‘ Why would they need a signal man?  This track hasn’t been used for years, probably not since the quarry was turned into a reservoir.’

‘Do you think if we asked in the pub the locals would say, ‘Signal man? Signal man?….The signal man down at bridge?  The one with the greasy cap? Oooh Err….you been seein’ the phantom signal man?’

‘ Definitely they would. Look at the state of this track. If that was a signalman he’d have to be a phantom one’.  Even though we were in sunny daylight there was the melancholy of a place once active that has been abandoned. The silence was dense in the heat. I shouted down the track but heard and saw nothing.

corrugated metal tyre through which a tree is growingAbandoned goods yard                                                  © James Forshall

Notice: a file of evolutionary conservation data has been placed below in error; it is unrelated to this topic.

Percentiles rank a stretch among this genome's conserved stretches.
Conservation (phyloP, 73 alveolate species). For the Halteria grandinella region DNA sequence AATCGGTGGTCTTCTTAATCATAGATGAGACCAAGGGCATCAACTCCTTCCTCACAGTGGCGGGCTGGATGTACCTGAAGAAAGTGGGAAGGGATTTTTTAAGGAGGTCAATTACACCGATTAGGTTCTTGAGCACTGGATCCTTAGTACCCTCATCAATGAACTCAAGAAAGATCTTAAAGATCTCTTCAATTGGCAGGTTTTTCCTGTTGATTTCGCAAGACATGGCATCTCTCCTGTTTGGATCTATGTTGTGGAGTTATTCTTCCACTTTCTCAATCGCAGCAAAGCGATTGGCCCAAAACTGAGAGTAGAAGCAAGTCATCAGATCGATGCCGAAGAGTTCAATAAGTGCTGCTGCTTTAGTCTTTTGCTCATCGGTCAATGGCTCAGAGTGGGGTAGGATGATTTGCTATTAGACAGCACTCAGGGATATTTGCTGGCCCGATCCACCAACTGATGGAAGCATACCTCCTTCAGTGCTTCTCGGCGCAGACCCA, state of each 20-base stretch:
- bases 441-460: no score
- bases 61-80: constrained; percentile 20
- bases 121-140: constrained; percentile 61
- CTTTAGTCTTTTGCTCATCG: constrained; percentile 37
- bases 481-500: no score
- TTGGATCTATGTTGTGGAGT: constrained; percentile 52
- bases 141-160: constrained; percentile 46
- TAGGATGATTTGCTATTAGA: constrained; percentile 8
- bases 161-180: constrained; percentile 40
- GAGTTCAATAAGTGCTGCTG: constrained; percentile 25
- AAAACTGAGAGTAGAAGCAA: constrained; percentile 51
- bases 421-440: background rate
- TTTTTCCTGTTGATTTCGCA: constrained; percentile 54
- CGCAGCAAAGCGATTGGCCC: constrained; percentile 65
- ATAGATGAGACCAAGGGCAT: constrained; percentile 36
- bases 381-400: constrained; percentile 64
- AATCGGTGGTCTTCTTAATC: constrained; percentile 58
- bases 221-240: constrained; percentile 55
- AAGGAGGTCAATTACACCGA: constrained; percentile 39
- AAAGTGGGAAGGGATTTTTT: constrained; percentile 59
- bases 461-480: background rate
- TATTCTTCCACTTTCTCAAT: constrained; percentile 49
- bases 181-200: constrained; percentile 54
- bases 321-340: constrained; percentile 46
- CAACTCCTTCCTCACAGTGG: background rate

We carried on down the railway track, passing rusting rolling stock and abandoned sheds. We came to a fork in the track where we bore left. The map indicated that it would take us to the road junction which was the start of the road would make a good short cut in a long day.  From the west it was joined by the road which Johnny would have to take from the house which he had said he was going to.  We came to a high barbed wire topped gate flanked by security cameras.  I could not imagine anyone being employed to watch them but we chose a spot which did not seem to be covered by them,  and shoving our sacks under the wire,  pulling ourselves through on our backs. A few more yards and we were at the road junction.  Since Johnny had had to go west and then east before joining the road and since we had taken the shortest route west without going east first and wasted no time it seemed logical to expect Johnny to appear on the road from the west.  We waited. Cars passed.  We looked at the map. Jerry didn’t want to take the road short cut that Johnny and I had identified. ‘It’s a bit soulless walking up the road.’  ‘Yes, but it adds a couple of klicks to follow the path.’